Grace Notes

Today Pro and I went to the funeral of our neighbor, Farmer Luck, who successfully made it to his 86th birthday last month. The thing that stood out most during the service was the music. In spite of my very country upbringing, this was the first time I’ve ever heard bluegrass music at a funeral. It turns out that Farmer Luck played the banjo back in his day and the music was in his honor.

During the funeral, those banjos pulled emotions out of me that I had buried. As a white-haired man with crevices in his voice pulled notes from the strings and belted out a plaintive song, I saw my own father, from the country, himself a lover of banjos. I heard creek babbling and wind noises from the woods I played in when I was small. I saw visions of ferns by the spring, Granny Mozelle’s fingers, curved by arthritis. The banjos evoked so many memories and forgotten feelings!

The banjos talked to each other and to us and I sat there enthralled. Hymns must have been Farmer Luck’s favorite music; he did play banjo at church all those ages ago. I noted to myself that a banjo might not be the first instrument I think of when I think of hymns. The sound of a banjo is distinctively strong; notes are struck, plucked, loud. And without some padding in between the notes, the melody would stand out too stark. Too staccato. Which is why grace notes were invented!

So today at the funeral, when the banjos were wrenching emotions from my very gut, my mind was on Dot, who lost her partner of 62 years. I imagined how tomorrow morning, for her, will be so different from this morning. Tomorrow will be quiet and still, without the benefit of getting ready for the funeral. The photos of her and sweet Farmer Luck, that sat on the casket, will return to the living room as paper-metal-glass reminders of what is now missing. And Farmer Luck’s camel-colored easy chair will be empty when sunlight hits the fabric and remain so until darkness comes. “Do you want grits this morning?” she might ask from the kitchen to the empty chair, out of habit. And midway through that question, she will realize that she is talking only to air and her lungs will feel like they are being sucked as flat as a vacuum pack. And she will sit in her beautiful kitchen and cry to herself, amid two plates and the double breakfast she accidentally cooked.

The banjos made me think of the structure of life after someone we love had died. Yes, life goes on. We step from one single note to another, like stepping stones. Or milestones. We make it, we live. But to live fully, we need the grace notes, those notes whose purpose is to be extra, to give beauty. Grace notes. That’s what I wish now for Dot.


Loving Things

LAST YEAR, SOME OF THE LADIES IN MY FAMILY CAME TO my house for an intervention of sorts. My craft room had become the receptacle for all the stuff I hadn’t had the heart to sort through over the years. It was a 12-foot by 12-foot landfill of memories and chaos. I was on the cusp of turning fifty years old and my mother (Jeanie), my sister (Pixel), and my sister-in-law (Asa) came for several sessions of sorting, shoveling, and destruction.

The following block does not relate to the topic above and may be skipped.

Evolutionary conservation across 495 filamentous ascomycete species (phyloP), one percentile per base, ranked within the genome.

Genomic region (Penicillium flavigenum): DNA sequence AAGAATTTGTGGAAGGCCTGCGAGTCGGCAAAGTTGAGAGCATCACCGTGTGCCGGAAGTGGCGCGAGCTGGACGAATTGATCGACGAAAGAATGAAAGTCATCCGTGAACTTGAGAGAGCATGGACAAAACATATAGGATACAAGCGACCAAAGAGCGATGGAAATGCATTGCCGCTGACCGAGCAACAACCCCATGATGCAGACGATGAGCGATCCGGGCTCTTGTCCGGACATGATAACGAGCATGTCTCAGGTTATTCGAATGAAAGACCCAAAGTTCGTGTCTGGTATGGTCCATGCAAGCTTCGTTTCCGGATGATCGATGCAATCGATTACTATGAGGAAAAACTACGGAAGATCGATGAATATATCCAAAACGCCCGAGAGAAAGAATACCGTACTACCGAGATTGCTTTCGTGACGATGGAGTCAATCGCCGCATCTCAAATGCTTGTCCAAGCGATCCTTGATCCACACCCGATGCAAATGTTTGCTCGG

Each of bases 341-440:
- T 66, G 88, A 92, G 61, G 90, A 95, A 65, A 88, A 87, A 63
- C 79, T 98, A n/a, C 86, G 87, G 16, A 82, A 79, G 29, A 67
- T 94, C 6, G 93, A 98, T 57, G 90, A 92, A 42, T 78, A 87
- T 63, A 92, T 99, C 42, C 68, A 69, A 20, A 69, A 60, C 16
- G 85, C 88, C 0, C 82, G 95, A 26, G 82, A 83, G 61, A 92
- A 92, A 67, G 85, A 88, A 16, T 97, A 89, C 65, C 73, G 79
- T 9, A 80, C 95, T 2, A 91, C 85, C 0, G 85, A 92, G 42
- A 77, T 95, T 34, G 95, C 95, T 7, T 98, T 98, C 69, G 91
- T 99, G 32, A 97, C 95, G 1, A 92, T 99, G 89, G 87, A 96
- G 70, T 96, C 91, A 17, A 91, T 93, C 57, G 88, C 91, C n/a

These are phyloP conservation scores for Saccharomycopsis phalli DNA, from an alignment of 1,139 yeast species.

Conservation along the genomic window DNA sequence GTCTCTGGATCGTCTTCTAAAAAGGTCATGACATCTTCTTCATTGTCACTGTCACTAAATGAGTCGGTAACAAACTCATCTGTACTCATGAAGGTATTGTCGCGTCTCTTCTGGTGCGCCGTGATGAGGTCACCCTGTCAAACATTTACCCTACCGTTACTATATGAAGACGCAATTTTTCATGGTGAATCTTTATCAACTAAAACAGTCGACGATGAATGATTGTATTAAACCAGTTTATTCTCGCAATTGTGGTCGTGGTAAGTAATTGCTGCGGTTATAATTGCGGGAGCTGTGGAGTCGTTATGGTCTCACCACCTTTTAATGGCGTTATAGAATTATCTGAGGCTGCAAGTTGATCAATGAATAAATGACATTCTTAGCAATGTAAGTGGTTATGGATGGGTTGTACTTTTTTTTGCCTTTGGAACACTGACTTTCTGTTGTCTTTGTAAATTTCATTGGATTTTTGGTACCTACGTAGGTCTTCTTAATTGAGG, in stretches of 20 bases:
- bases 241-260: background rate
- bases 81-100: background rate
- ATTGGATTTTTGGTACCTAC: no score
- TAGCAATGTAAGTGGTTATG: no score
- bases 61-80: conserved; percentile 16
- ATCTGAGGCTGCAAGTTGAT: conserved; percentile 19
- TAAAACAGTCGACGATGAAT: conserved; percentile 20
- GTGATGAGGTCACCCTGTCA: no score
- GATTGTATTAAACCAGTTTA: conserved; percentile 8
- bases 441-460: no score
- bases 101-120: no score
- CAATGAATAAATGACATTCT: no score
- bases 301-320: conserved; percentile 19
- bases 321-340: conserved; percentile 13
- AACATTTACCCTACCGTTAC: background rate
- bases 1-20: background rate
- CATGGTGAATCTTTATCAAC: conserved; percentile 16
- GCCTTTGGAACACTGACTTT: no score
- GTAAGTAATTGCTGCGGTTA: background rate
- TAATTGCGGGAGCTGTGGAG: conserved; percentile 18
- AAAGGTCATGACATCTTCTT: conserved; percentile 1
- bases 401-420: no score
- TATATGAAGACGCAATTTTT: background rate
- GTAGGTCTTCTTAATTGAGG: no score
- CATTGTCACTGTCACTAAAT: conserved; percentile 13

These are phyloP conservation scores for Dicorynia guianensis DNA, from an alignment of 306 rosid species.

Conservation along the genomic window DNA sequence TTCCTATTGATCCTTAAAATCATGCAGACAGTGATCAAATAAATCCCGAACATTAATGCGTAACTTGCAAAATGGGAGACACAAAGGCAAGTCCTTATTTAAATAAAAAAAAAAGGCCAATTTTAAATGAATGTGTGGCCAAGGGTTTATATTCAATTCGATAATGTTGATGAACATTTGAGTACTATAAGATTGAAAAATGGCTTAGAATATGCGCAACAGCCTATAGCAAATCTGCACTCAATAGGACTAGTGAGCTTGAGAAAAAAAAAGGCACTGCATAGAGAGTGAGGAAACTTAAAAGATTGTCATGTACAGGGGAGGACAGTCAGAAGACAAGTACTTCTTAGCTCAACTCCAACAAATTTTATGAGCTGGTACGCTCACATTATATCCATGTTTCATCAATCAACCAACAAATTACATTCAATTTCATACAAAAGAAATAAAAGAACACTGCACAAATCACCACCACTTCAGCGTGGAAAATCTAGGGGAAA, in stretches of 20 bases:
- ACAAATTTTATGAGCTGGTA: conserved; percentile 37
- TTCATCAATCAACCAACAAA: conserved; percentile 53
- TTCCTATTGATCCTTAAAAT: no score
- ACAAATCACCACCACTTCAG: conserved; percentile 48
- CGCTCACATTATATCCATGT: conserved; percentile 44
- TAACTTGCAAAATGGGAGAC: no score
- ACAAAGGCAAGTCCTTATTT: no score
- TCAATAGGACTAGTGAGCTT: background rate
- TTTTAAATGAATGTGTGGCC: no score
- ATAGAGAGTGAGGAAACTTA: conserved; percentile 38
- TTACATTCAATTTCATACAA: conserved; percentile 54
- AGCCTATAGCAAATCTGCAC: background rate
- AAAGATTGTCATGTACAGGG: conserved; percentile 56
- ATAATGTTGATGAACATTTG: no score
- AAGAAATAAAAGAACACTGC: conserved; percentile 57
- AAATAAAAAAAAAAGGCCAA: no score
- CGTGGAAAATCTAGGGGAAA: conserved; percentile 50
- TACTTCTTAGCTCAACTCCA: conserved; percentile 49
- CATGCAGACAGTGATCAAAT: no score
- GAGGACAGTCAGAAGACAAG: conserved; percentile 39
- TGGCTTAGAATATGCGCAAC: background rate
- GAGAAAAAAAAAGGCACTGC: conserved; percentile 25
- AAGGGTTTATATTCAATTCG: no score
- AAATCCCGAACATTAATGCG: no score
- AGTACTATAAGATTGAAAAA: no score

Pixel told me it was an intervention. “But I don’t need an actual intervention,” I argued; “I am ready to clean out that room—so it’s just help, not an intervention.” Still, she guarded me as she and the others poked things in my face just long enough for me to decide which pile to put the things. They forced a quick decision because they feared that otherwise, the job would take forever or get derailed. Pixel moved quickly because, as she said, “You make attachments to things.”

The room was such a mess because it had never not been a mess. I got divorced in 2008 for the second time and I moved to this house. Anything that was too painful to go through, I put in the craft room. This included old photographs (which I still haven’t sorted through); craft materials I used to use when I had my design business; and computers and back-up drives with clients’ Web sites and graphics on them. When I got divorced, I didn’t have the heart to continue the business. Of course this was made easier by the downturn in the rubber stamping and scrapbooking industry at the end of 2007 (boutique craft stores that had been my wholesale customers were going out of business left and right). Afterwards, just sitting at the computer I had used during that marriage was painful.

After seven years I really was ready to go through that old stuff and get the room organized; I just needed a spark to get me started, then the aid of other people’s energy, some vicarious get-up-and-go. In the past five years or so, I have had issues with low psychological energy. I blamed perimenopause (this was a year ago, before I had Asperger’s Syndrome).

It’s been a year since the intervention that saved me from becoming a hoarder and—being a person who analyzes and reanalyzed old thoughts—I’ve thought a lot about whether I make attachments with things or not. Yesterday I found a small plastic box that used to house a pair of mini mag lights. It is the size of a small pencil box and that’s how I used it for the seven years it took me to get my four-year degree. When it turned up out of the blue, my first thought was, “My old friend!” I feel the same about the pair of ear plugs that went into that black case for when I needed to block out noise during classes or during exams. Somehow they got separated from the little black box and I feel a bit of separation anxiety.

So I would have to say Pixel was right.